Int J Biol Sci 2014; 10(5):566-575. doi:10.7150/ijbs.8579
BRCA1 And Estrogen/Estrogen Receptor In Breast Cancer: Where They Interact?
Faculty of health sciences, University of Macau, SAR of People's Republic of China.
BRCA1 mainly acts as a tumor suppressor and BRCA1 mutation correlates with increased cancer risk. Although it is well recognized that BRCA1 related tumorigenesis is mainly caused by the increased DNA damage and decreased genome stability, it is not clear that why BRCA1 related patients have higher risk for cancer development mainly in estrogen responsive tissues such as breast and ovary. Recent studies suggested that BRCA1 and E-ER (estrogen and estrogen receptor) signaling synergistically regulate the mammary epithelial cell proliferation and differentiation. In this current presentation, we reviewed the correlation between mammary gland epithelial cell transformation and the status of BRCA1 and ER. Then the mechanisms of BRCA1 and E-ER interaction at both gene transcription level and protein-protein interaction level are discussed. Furthermore, the tumorigenic mechanisms are discussed by focusing on the synergistic effect of BRCA1 and E-ER on cell metabolism, ROS management, and antioxidant activity in mammary gland epithelial cells. Also, the possibility of cell de-differentiation promoted by coordinated effect between BRCA1 mutation and E-ER signal is explored. Together, the currently available evidences suggest that BRCA1 mutation and E-ER signal together, contribute to breast tumorigenesis by providing the metabolic support for cancer cell growth and even may directly be involved in promoting the de-differentiation of cancer-prone epithelial cells.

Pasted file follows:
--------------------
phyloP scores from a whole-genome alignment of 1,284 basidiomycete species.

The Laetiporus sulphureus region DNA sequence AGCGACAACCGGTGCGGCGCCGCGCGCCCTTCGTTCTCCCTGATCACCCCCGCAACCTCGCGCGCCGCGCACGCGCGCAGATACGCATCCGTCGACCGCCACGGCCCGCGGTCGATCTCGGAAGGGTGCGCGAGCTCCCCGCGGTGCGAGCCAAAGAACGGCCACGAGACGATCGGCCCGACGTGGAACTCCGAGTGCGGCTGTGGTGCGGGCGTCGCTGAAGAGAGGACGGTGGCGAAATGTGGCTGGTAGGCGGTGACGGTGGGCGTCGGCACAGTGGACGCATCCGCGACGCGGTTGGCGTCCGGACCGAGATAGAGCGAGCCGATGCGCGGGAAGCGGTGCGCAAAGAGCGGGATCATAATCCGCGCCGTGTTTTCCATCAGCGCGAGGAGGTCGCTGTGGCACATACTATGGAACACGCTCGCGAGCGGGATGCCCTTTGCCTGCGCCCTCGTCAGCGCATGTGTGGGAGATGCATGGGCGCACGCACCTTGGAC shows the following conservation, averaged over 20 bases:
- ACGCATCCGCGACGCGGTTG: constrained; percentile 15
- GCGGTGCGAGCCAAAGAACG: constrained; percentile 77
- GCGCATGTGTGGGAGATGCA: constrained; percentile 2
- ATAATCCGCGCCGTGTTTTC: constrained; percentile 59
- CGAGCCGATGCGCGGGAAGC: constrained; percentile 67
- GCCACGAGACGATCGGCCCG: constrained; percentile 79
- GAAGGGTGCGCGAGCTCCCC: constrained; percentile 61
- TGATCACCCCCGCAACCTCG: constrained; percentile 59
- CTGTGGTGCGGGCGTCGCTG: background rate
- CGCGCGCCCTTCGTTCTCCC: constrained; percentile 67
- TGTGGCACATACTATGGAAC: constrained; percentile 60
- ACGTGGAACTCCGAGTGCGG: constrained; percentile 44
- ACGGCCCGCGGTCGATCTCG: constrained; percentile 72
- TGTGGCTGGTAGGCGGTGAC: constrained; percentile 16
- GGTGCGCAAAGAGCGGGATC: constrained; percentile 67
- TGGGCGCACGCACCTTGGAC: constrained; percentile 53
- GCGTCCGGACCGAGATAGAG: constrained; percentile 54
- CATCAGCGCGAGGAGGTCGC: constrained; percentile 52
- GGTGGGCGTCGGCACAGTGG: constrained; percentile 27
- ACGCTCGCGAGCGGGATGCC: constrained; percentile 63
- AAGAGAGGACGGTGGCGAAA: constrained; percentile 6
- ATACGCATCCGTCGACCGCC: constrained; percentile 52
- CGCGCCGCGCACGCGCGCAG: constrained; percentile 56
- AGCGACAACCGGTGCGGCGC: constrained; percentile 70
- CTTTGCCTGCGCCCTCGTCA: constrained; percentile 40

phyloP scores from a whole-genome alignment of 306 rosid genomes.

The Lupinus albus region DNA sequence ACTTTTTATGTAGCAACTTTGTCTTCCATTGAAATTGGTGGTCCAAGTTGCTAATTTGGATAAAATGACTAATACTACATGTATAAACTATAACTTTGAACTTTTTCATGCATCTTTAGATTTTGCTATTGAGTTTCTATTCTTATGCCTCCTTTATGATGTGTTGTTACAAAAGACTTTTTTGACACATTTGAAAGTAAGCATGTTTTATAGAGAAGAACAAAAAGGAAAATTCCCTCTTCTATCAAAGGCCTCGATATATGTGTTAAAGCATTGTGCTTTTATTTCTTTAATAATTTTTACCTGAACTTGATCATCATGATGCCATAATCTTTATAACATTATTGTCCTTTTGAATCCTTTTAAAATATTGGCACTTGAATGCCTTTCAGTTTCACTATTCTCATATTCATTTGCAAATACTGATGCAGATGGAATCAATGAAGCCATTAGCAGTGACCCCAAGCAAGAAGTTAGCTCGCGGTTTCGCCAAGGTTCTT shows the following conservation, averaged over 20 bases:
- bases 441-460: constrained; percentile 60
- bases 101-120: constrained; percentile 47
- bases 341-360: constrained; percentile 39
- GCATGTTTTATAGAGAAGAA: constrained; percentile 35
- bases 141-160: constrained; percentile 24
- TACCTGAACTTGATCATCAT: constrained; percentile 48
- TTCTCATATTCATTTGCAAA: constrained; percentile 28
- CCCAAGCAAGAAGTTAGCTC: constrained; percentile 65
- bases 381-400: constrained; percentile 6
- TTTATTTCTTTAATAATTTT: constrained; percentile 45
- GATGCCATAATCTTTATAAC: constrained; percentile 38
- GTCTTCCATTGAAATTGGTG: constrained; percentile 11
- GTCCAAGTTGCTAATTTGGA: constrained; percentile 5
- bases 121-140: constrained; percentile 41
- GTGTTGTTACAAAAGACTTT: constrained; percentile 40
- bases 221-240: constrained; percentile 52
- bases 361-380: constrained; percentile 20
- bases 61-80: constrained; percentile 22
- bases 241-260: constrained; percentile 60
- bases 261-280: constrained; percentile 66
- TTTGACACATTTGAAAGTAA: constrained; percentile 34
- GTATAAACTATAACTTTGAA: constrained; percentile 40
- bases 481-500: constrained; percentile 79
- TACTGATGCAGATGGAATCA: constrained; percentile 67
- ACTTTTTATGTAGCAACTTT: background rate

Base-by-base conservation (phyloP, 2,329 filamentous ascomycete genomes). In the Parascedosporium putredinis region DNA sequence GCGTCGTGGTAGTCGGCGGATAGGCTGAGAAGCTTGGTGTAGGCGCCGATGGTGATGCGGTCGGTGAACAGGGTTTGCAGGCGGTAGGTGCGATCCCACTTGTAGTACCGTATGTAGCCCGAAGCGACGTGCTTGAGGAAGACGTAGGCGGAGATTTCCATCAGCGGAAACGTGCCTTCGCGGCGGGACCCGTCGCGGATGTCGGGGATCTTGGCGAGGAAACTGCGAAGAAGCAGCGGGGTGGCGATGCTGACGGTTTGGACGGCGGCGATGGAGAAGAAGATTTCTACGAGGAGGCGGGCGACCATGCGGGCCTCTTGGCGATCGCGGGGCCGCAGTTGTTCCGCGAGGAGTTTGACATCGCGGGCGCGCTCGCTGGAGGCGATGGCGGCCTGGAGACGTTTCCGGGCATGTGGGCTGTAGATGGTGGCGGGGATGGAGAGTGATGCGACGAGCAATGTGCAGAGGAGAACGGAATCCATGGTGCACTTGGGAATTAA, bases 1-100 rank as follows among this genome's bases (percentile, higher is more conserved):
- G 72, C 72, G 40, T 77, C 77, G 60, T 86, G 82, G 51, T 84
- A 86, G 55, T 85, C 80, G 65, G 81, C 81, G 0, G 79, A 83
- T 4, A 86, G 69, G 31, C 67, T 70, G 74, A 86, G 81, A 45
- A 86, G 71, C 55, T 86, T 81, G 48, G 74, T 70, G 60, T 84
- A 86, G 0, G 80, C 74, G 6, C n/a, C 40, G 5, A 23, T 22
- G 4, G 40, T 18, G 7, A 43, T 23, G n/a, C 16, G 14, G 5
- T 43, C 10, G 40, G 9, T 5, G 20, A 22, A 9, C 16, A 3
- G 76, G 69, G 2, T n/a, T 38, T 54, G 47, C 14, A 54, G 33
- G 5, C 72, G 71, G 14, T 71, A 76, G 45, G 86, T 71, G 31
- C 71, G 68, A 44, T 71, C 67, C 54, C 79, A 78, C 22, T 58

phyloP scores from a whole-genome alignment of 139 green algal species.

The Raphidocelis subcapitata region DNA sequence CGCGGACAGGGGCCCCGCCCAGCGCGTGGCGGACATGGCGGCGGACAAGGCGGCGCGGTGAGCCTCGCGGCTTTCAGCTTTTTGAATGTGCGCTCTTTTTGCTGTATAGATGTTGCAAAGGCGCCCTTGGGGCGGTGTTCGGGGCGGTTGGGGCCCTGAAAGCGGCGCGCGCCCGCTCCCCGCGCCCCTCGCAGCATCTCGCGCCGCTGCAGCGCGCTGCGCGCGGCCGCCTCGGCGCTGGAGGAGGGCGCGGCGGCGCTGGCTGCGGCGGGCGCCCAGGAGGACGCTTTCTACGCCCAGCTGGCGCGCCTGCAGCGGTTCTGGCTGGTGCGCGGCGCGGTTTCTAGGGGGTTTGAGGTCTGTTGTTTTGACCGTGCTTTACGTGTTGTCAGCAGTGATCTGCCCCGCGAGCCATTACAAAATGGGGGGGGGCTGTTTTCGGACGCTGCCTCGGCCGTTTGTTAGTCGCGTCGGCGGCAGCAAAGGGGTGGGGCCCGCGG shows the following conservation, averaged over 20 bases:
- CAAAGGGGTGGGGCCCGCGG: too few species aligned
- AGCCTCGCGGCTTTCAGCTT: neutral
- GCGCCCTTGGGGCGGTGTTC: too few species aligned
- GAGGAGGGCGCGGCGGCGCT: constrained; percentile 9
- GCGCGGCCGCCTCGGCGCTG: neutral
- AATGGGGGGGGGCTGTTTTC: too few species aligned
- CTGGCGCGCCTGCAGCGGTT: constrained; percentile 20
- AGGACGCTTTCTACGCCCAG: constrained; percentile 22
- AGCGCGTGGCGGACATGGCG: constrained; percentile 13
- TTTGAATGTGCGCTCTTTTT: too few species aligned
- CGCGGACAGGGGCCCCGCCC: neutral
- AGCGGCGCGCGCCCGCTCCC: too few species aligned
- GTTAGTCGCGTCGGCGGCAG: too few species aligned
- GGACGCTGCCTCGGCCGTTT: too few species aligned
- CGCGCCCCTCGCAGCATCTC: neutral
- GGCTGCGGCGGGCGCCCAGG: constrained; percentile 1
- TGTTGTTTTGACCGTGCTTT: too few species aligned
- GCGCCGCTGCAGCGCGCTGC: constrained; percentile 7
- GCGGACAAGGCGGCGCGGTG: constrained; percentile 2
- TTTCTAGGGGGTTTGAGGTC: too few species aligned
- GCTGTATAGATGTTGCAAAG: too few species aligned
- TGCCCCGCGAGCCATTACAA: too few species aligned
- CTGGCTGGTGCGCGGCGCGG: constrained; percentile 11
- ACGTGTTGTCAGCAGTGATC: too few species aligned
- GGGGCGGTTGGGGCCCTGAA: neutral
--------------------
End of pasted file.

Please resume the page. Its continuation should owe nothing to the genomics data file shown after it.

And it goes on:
Keywords: BRCA1, estrogen, estrogen receptor, cell metabolism, mammary gland development, breast cancer, ROS, oxidative stress.
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How to cite this article:
Wang L, Di LJ. BRCA1 And Estrogen/Estrogen Receptor In Breast Cancer: Where They Interact?. Int J Biol Sci 2014; 10(5):566-575. doi:10.7150/ijbs.8579. Available from http://www.ijbs.com/v10p0566.htm